Shadow Brexit secretary Keir Starmer said his party will use “parliamentary procedures” if the PM withholds the dossier on the Irish backstop, demanded by MPs across the Brexit divide.
The fresh headache for the PM came as she rang German leader Angela Merkel and EU Council boss Donald Tusk today.
Mrs May pleaded with them to keep the chance of a deal this month alive as she admitted she still needs more time to work up a compromise plan to allow the UK to one day escape the Irish backstop that keeps us in the customs union.
She will also lobby Dutch PM Mark Rutte at a NATO dinner in Brussels tomorrow and French president Emmanuel Macron in Paris on Friday.
Without a deal this month, there will not be enough time for the government to pass all the necessary laws to enact it in time for Brexit on March 29.
The demand to see lawyers’ verdict in full on the escape mechanism was repeated to Mrs May by Environment Secretary and former Leave campaign boss Michael Gove in Cabinet on Tuesday.
Mr Starmer joined the call as he arrived in Brussels to tell EU chiefs Labour will vote down the deal they reach with Mrs May if it fudges the detail on future trade.
His remarks followed similar calls from the DUP, Lib Dems and Tory backbench Brexiteers.
Mr Starmer said: “I hope the Government has the good sense to realise that this is so important it makes it available in Parliament.
“If they don’t want to we’ll have to think about what devices what procedures we can use to force them to do so.”
He hinted that Labour would look to once again use an ancient procedure called a humble address to force Mrs May’s hand.
The party successfully deployed the tactic to secure the release of the Government’s explosive Brexit impact assessments last December.
DUP chief whip Sir Jeffrey Donaldson said: “I think it’s in the public interest we understand fully what’s happening here.
“It’s because it affects the whole UK, therefore it shouldn’t just be the DUP that sees this advice, or the Government.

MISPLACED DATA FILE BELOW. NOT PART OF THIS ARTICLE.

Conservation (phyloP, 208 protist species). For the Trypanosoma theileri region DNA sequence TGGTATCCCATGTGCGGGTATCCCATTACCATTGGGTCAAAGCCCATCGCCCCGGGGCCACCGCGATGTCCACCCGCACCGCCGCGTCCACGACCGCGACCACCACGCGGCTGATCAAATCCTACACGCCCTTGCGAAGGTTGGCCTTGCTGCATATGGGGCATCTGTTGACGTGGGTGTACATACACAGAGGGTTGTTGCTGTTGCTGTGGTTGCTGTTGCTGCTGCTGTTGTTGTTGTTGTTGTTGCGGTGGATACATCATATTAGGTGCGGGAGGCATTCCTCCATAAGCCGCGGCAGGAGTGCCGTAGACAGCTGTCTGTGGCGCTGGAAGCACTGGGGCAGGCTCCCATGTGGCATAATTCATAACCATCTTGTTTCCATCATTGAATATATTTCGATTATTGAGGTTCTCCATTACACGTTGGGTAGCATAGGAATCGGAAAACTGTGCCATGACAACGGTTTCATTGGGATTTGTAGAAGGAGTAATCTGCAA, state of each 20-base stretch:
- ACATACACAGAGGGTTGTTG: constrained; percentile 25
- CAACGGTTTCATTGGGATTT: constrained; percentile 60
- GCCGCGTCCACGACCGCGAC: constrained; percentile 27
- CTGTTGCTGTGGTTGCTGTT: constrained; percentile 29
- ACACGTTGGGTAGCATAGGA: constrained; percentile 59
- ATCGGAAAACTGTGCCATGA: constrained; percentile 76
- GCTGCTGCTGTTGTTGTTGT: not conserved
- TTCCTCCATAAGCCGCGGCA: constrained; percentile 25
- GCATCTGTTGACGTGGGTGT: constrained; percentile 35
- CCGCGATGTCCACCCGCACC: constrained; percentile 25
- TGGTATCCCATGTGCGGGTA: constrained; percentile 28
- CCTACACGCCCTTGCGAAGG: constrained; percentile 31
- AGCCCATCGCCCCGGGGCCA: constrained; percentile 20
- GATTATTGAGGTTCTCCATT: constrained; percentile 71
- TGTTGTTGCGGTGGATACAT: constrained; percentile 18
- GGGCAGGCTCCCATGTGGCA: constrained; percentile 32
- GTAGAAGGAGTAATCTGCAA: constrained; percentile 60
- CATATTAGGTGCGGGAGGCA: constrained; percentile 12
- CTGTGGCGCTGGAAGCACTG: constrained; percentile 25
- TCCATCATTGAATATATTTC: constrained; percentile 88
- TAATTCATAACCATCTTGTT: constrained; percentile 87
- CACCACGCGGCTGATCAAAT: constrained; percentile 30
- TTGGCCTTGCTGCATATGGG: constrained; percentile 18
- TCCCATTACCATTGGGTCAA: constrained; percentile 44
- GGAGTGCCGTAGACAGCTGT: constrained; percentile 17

“If the House of Commons is going to have a meaningful vote on a deal that includes, and upon which this legal advice is very, very important, then I think people are entitled to know what that advice is.”
Meanwhile Tory Brexiteer trio Steve Baker, Jacob Rees-Mogg and Michael Gove insisted the Cabinet be given the dossier at the very least.
Mr Starmer said the Labour leadership has not yet held talks with other parties about teaming up to defeat the Government.
The shadow Brexit secretary also warned there was risk of the “purgatory of permanent negotiations” if the UK leaves without a “precise” blueprint.
He laid down the ultimatum in a meeting with eurocrats including Jean-Claude Juncker’s deputy, Frans Timmermans, on a trip to Brussels yesterday.
He said: “It’s not acceptable to expect the Labour Party or any parliamentarian to vote for a blind Brexit where we don’t know where we’re heading.
“Labour will not back a blind Brexit that’ll simply increase uncertainty and open the door to a Tory hard Brexit. That’s not in the national interest.
“Time is running out there are still difficulties in the negotiations here, but more so around the Cabinet table.
“What I’d say to the PM is negotiate in the national interest not negotiate something you think will just get through your Cabinet.”
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